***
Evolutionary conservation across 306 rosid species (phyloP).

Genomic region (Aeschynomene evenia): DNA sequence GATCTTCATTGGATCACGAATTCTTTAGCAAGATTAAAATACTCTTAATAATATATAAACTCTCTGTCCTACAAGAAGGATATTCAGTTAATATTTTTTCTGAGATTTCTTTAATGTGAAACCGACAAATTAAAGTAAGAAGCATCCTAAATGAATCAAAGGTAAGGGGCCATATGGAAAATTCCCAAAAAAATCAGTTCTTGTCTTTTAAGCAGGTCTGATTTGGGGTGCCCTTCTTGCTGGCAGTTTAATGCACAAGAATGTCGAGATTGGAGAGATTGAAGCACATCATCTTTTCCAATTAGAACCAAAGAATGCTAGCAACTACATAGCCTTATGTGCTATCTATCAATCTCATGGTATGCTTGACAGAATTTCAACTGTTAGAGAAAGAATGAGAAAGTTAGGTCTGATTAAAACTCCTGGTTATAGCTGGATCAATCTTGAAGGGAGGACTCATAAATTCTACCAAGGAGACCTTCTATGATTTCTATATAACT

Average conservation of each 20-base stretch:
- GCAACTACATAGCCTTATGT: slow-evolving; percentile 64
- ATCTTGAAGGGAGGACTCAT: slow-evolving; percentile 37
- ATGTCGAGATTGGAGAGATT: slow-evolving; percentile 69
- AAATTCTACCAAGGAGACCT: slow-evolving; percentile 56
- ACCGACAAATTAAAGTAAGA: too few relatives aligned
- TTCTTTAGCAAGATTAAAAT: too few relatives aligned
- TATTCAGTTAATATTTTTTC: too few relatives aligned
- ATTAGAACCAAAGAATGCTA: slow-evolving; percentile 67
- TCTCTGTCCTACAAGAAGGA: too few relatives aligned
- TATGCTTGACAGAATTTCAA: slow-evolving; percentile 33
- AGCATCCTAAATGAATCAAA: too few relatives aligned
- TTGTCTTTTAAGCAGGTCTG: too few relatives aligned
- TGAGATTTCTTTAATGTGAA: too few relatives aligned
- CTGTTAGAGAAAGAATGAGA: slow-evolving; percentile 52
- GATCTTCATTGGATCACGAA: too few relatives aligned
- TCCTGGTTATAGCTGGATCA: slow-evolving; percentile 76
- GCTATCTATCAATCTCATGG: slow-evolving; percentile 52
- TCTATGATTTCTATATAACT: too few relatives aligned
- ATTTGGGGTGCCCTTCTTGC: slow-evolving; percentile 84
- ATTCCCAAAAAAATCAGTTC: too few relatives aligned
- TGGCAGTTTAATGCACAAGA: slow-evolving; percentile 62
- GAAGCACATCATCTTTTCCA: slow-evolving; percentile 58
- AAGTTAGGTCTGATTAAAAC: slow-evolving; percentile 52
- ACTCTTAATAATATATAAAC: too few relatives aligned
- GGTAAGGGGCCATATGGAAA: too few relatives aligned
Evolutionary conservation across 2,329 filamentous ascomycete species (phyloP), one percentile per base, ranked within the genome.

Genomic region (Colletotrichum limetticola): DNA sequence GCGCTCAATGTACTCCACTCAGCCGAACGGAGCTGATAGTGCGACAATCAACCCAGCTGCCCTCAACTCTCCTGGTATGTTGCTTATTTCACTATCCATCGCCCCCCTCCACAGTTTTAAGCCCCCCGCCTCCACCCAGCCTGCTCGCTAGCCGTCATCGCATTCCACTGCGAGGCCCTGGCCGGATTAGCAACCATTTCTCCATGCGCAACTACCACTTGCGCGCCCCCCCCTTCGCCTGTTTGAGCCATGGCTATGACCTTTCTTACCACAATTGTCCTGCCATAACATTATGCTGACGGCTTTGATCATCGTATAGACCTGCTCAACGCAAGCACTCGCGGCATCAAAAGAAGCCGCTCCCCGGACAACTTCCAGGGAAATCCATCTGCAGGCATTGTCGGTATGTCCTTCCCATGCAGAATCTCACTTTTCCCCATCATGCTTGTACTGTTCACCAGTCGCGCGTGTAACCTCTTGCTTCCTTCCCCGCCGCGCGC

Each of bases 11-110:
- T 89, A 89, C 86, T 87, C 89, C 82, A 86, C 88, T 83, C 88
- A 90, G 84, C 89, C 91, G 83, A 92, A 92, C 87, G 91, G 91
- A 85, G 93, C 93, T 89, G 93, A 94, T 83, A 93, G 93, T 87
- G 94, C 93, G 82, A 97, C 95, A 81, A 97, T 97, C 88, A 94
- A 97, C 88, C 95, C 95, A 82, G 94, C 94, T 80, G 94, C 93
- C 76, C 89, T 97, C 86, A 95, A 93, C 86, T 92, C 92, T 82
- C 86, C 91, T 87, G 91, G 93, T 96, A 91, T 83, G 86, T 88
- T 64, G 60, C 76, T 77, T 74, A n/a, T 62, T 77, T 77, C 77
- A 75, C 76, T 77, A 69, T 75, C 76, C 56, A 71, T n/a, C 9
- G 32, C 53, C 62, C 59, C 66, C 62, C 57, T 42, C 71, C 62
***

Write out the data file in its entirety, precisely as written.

Evolutionary conservation across 306 rosid species (phyloP).

Genomic region (Aeschynomene evenia): DNA sequence GATCTTCATTGGATCACGAATTCTTTAGCAAGATTAAAATACTCTTAATAATATATAAACTCTCTGTCCTACAAGAAGGATATTCAGTTAATATTTTTTCTGAGATTTCTTTAATGTGAAACCGACAAATTAAAGTAAGAAGCATCCTAAATGAATCAAAGGTAAGGGGCCATATGGAAAATTCCCAAAAAAATCAGTTCTTGTCTTTTAAGCAGGTCTGATTTGGGGTGCCCTTCTTGCTGGCAGTTTAATGCACAAGAATGTCGAGATTGGAGAGATTGAAGCACATCATCTTTTCCAATTAGAACCAAAGAATGCTAGCAACTACATAGCCTTATGTGCTATCTATCAATCTCATGGTATGCTTGACAGAATTTCAACTGTTAGAGAAAGAATGAGAAAGTTAGGTCTGATTAAAACTCCTGGTTATAGCTGGATCAATCTTGAAGGGAGGACTCATAAATTCTACCAAGGAGACCTTCTATGATTTCTATATAACT

Average conservation of each 20-base stretch:
- GCAACTACATAGCCTTATGT: slow-evolving; percentile 64
- ATCTTGAAGGGAGGACTCAT: slow-evolving; percentile 37
- ATGTCGAGATTGGAGAGATT: slow-evolving; percentile 69
- AAATTCTACCAAGGAGACCT: slow-evolving; percentile 56
- ACCGACAAATTAAAGTAAGA: too few relatives aligned
- TTCTTTAGCAAGATTAAAAT: too few relatives aligned
- TATTCAGTTAATATTTTTTC: too few relatives aligned
- ATTAGAACCAAAGAATGCTA: slow-evolving; percentile 67
- TCTCTGTCCTACAAGAAGGA: too few relatives aligned
- TATGCTTGACAGAATTTCAA: slow-evolving; percentile 33
- AGCATCCTAAATGAATCAAA: too few relatives aligned
- TTGTCTTTTAAGCAGGTCTG: too few relatives aligned
- TGAGATTTCTTTAATGTGAA: too few relatives aligned
- CTGTTAGAGAAAGAATGAGA: slow-evolving; percentile 52
- GATCTTCATTGGATCACGAA: too few relatives aligned
- TCCTGGTTATAGCTGGATCA: slow-evolving; percentile 76
- GCTATCTATCAATCTCATGG: slow-evolving; percentile 52
- TCTATGATTTCTATATAACT: too few relatives aligned
- ATTTGGGGTGCCCTTCTTGC: slow-evolving; percentile 84
- ATTCCCAAAAAAATCAGTTC: too few relatives aligned
- TGGCAGTTTAATGCACAAGA: slow-evolving; percentile 62
- GAAGCACATCATCTTTTCCA: slow-evolving; percentile 58
- AAGTTAGGTCTGATTAAAAC: slow-evolving; percentile 52
- ACTCTTAATAATATATAAAC: too few relatives aligned
- GGTAAGGGGCCATATGGAAA: too few relatives aligned
Evolutionary conservation across 2,329 filamentous ascomycete species (phyloP), one percentile per base, ranked within the genome.

Genomic region (Colletotrichum limetticola): DNA sequence GCGCTCAATGTACTCCACTCAGCCGAACGGAGCTGATAGTGCGACAATCAACCCAGCTGCCCTCAACTCTCCTGGTATGTTGCTTATTTCACTATCCATCGCCCCCCTCCACAGTTTTAAGCCCCCCGCCTCCACCCAGCCTGCTCGCTAGCCGTCATCGCATTCCACTGCGAGGCCCTGGCCGGATTAGCAACCATTTCTCCATGCGCAACTACCACTTGCGCGCCCCCCCCTTCGCCTGTTTGAGCCATGGCTATGACCTTTCTTACCACAATTGTCCTGCCATAACATTATGCTGACGGCTTTGATCATCGTATAGACCTGCTCAACGCAAGCACTCGCGGCATCAAAAGAAGCCGCTCCCCGGACAACTTCCAGGGAAATCCATCTGCAGGCATTGTCGGTATGTCCTTCCCATGCAGAATCTCACTTTTCCCCATCATGCTTGTACTGTTCACCAGTCGCGCGTGTAACCTCTTGCTTCCTTCCCCGCCGCGCGC

Each of bases 11-110:
- T 89, A 89, C 86, T 87, C 89, C 82, A 86, C 88, T 83, C 88
- A 90, G 84, C 89, C 91, G 83, A 92, A 92, C 87, G 91, G 91
- A 85, G 93, C 93, T 89, G 93, A 94, T 83, A 93, G 93, T 87
- G 94, C 93, G 82, A 97, C 95, A 81, A 97, T 97, C 88, A 94
- A 97, C 88, C 95, C 95, A 82, G 94, C 94, T 80, G 94, C 93
- C 76, C 89, T 97, C 86, A 95, A 93, C 86, T 92, C 92, T 82
- C 86, C 91, T 87, G 91, G 93, T 96, A 91, T 83, G 86, T 88
- T 64, G 60, C 76, T 77, T 74, A n/a, T 62, T 77, T 77, C 77
- A 75, C 76, T 77, A 69, T 75, C 76, C 56, A 71, T n/a, C 9
- G 32, C 53, C 62, C 59, C 66, C 62, C 57, T 42, C 71, C 62